Log in

No account? Create an account

Previous Entry | Next Entry

Writer's Block: Seven

Which of the seven deadly sins—sloth, greed, lust, gluttony, anger, envy, and pride—are you most likely to commit?

Every single one of them. These are not Sins. These are emotions. Feelings. I have and have the right to a full range of human emotion. When people blame themselves for their feelings, several bad things happen.

They don't stop to control their behavior on account of "might as well be hung for a sheep" having already blamed themselves for the desire to do something unethical. Aw they're just sinners anyway. They shouldn't feel that way in the first place.

Out in reality the feelings that affect other people are the ones that are acted on in unreasonable ways. In my journal or my head or my heart, honesty with my own feelings is a good balance to stay sane and not wind up with their erupting out in other directions -- like the sanctimonious viciousness of those who howl about sins and put down anyone else all the time while thinking of themselves as so much nobler because they only let themselves feel cruel emotions when it's justified by the rules.

Every one of these feelings can inspire good or evil actions.

Sloth -- laziness is the mother of invention. Engineers know all about sloth and designing ways to do what you want to accomplish more efficiently. Sloth is also the time for rumination and creativity.

Greed -- I think of greed as a hoarding instinct something like a squirrel's. It's not always about money. It can be about having all the baseball cards or any other collectible. It is often harmless when it's directed at something harmless -- and the harm in it comes in using unethical ways to get what you want, not in wanting something that isn't about bare survival. The desire for luxury, toys and pleasure is fine when you don't step on people to get your luxuries. The pleasure of acquiring them is just one of the pleasures in life.

Lust -- without that, there are no more people and there is no bonding between mates. Nothing wrong with sexual desire. Here I break with all the iterations of Puritanism that filter into so many things and are rooted in pagan Rome and its antecedents. There's nothing wrong with desire or with consensual, responsible merry sex.

Gluttony -- can be unhealthy if taken to extremes. Or just a personal hobby if instead of quantity the gourmet goes for quality and occupies much time and energy finessing the way food's prepared. Gluttony is a health problem, nothing more. The desire for food and for food treats is just a desire, it's letting desires go out of balance that's wrong. Ultimately only to the person who's doing it anyway. Keep in mind that most of the fat people I've ever known are not gluttons but are dealing with some serious health problems including, often, "poverty fat" caused by overprocessed cheap low-nutrition foods.

Anger -- without that anyone will wind up being a doormat to the first bully that comes into their life. Hello, without anger any injustice will flourish unchecked. Anger is energy. How to express anger and when/how to act on it is the area of ethical concern, not whether you feel it. Anger denied becomes really nasty passive-aggressiveness, miserable to the poor sod who's punishing himself constantly and to everyone around him in his sulky resentful interference with everything in life.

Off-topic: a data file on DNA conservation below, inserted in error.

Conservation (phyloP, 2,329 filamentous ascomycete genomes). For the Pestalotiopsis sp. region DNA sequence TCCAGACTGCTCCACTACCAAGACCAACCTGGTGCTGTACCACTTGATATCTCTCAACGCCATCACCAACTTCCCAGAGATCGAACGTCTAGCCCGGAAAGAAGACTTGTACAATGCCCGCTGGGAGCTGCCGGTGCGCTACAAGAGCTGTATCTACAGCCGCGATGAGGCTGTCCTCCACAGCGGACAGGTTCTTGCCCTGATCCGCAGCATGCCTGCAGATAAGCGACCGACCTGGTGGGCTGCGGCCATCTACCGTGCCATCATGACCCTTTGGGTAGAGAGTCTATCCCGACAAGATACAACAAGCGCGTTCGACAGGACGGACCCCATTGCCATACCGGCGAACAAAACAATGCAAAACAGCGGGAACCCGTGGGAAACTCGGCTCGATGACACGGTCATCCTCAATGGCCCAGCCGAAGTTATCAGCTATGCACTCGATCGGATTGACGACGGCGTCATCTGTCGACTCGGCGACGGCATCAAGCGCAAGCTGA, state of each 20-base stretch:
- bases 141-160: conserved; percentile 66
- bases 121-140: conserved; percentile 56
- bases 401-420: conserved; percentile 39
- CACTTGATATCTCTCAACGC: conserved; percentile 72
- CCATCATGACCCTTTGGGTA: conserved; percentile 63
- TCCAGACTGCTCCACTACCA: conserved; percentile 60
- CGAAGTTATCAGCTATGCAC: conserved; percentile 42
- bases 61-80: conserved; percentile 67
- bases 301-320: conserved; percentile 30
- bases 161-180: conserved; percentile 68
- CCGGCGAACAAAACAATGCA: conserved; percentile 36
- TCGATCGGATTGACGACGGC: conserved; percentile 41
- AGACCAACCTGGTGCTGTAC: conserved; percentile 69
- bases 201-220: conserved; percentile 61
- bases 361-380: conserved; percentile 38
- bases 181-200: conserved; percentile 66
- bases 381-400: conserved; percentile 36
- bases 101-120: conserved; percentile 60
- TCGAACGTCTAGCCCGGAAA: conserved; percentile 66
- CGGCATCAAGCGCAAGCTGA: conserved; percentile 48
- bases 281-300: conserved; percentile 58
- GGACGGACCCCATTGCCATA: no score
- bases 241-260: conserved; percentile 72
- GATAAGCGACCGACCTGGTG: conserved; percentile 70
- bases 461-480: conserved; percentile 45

Envy -- this can be a motive for viciousness or a motive to get up and do something for yourself. I envy my friend Bill's collection of art supplies. Lo, I am motivated to work harder at building my site, become self supporting again and prosperous enough to afford all those oil sticks and the giant set of Holbeins and the etching press he's got. Ethics come in how you behave when you envy something or someone. I let it go if it turns out that it would be impossible to do anything about it, like envying people who run for fun, otherwise I would be driven nuts by envying every undisabled person on the planet.

Pride -- again, it's an emotion and a human reality. Real pride and real humility are both reality-based self-honesty. The flaw comes in being obnoxious and putting down other people when appreciating your achievements. If you're honest about them and don't turn down compliments, don't fall into false humility, then it's easier to have real humility and a delight in meeting people who are better than you at whatever it is. I think pride is often lacking in people, the healthy kind of pride.

These "sins" are an idea that has created massive insecurity in the majority of people. Feel the wrong thing and you are evil. It's like saying, don't feel the cold or don't feel the heat. It's there. You can behave well while miserable or not. You can behave well in the throes of unrequited lust or desire of any kind. Or not.

Ethics for me boils down to what people do, including what they say to others. Feelings are a human right, feelings are what's inside your skin and only you own what's inside your skin. Don't blame yourself for having feelings no matter what they are. Change what you think of something and they may change over time. Anger can evaporate if you discover it was a misunderstanding. But that is more social, that is something between you and others.

With yourself, just be real and accept feelings as what they are. I decide what to do on a combination of emotions and ideas.
Explore-Oil-Pastels-With-Robert-Sloan.com Articles at eHow.com, ETSY shop, My Bonanzle Booth, deviantART gallery, SFFmuse and look for art by robertsloan2art on eBay. Listed on Art Blogs 4 U
Proud member of the Oil Pastel Society
Interesting art blog: Patrick's Art Blog focused on realism!
New Topical Blog: www.robs-art-supply-reviews.blogspot.com for all the cool art stuff that isn't oil pastels!


2013 Nano Winner
Robert A. Sloan, author of Raven Dance

Latest Month

December 2017


Powered by LiveJournal.com
Designed by Teresa Jones